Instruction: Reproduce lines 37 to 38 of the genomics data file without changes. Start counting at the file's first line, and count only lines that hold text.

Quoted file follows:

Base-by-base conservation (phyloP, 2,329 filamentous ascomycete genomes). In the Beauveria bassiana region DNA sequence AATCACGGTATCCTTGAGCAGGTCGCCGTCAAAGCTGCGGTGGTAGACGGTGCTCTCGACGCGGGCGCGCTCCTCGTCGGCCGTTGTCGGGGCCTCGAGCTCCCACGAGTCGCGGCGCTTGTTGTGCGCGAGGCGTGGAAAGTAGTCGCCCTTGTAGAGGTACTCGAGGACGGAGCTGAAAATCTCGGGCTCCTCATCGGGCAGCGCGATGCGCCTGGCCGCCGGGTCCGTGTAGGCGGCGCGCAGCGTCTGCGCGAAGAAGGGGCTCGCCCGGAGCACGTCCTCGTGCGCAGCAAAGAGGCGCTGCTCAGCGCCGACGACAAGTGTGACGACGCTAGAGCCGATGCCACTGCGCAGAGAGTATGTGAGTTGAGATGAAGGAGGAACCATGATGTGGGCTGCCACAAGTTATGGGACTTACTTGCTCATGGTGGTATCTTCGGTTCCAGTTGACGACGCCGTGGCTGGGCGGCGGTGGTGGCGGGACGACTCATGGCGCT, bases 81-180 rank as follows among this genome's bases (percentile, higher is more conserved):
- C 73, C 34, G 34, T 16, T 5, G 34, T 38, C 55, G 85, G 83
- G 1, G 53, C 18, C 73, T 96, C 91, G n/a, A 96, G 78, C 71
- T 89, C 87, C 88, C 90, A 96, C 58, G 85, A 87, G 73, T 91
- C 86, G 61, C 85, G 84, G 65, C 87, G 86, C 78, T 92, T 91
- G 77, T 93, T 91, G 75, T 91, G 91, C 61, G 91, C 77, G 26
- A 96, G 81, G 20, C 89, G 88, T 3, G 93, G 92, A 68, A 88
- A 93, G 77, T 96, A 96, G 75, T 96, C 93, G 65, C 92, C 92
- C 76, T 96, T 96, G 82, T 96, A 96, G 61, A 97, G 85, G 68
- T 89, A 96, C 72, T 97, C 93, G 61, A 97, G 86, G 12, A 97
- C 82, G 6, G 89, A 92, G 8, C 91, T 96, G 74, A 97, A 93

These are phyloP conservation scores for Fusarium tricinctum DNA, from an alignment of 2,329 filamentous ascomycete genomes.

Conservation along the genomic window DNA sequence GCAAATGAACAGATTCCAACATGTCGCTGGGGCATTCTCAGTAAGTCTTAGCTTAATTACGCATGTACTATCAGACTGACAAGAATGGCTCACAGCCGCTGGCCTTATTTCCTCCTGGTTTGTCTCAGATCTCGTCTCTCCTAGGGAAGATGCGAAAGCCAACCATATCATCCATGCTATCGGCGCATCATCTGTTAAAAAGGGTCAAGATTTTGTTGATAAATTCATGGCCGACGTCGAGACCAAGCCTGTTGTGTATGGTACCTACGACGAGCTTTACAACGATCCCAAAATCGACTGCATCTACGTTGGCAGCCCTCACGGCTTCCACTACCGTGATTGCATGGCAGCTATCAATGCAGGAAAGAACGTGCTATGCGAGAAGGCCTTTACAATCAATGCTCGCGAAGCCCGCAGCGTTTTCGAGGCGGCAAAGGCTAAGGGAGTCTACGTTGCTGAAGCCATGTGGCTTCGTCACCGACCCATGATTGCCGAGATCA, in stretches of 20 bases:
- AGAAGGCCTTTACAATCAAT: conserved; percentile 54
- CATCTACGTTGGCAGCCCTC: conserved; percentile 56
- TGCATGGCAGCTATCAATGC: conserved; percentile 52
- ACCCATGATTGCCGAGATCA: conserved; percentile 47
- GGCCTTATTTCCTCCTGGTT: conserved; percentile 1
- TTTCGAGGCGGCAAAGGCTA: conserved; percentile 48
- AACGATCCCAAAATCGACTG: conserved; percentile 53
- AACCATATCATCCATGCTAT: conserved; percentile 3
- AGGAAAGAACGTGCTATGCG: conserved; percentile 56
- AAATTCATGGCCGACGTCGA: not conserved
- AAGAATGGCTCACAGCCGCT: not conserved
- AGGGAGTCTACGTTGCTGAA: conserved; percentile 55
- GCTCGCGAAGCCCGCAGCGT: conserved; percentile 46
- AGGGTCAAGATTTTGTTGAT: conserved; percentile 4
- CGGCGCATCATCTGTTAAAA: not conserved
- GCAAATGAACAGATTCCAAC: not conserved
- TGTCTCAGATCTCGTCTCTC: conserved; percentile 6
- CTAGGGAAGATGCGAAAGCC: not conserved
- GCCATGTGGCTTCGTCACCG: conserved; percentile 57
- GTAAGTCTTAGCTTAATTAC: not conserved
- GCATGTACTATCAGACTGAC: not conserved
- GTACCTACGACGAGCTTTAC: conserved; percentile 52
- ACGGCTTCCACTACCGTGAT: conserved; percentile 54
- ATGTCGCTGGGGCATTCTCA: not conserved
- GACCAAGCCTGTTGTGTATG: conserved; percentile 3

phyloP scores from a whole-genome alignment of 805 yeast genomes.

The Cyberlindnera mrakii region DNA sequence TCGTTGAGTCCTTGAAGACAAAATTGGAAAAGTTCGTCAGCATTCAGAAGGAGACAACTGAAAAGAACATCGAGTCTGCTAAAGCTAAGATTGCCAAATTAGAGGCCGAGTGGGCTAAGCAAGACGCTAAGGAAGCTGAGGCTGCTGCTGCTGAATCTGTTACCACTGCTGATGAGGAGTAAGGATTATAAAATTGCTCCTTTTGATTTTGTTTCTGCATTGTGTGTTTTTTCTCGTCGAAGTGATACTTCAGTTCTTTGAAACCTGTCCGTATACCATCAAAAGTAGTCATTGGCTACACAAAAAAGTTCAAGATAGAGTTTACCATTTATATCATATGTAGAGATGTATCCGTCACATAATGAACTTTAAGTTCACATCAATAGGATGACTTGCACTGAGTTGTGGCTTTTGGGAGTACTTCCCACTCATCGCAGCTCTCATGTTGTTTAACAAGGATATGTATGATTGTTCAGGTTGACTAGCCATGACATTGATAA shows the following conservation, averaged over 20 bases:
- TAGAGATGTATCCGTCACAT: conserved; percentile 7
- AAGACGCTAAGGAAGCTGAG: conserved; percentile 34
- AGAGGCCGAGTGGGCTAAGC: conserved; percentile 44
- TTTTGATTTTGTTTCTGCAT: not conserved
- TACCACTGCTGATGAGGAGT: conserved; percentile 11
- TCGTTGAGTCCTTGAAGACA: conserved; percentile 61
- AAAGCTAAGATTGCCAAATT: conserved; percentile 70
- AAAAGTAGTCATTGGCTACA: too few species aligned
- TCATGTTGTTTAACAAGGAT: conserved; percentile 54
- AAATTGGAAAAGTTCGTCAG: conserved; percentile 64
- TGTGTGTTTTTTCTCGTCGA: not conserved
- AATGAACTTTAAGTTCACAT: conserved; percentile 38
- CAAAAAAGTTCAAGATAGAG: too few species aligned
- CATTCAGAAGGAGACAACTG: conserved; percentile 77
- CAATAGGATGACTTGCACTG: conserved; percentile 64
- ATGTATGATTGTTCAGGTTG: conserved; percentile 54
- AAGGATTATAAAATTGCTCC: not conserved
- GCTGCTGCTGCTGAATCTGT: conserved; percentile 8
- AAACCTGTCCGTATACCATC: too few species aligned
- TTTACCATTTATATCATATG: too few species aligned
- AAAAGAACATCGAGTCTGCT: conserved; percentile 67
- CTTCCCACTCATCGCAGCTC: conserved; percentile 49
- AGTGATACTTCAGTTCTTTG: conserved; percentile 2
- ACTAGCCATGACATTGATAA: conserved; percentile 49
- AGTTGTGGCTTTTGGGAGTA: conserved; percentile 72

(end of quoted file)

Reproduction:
- ATGTCGCTGGGGCATTCTCA: not conserved
- GACCAAGCCTGTTGTGTATG: conserved; percentile 3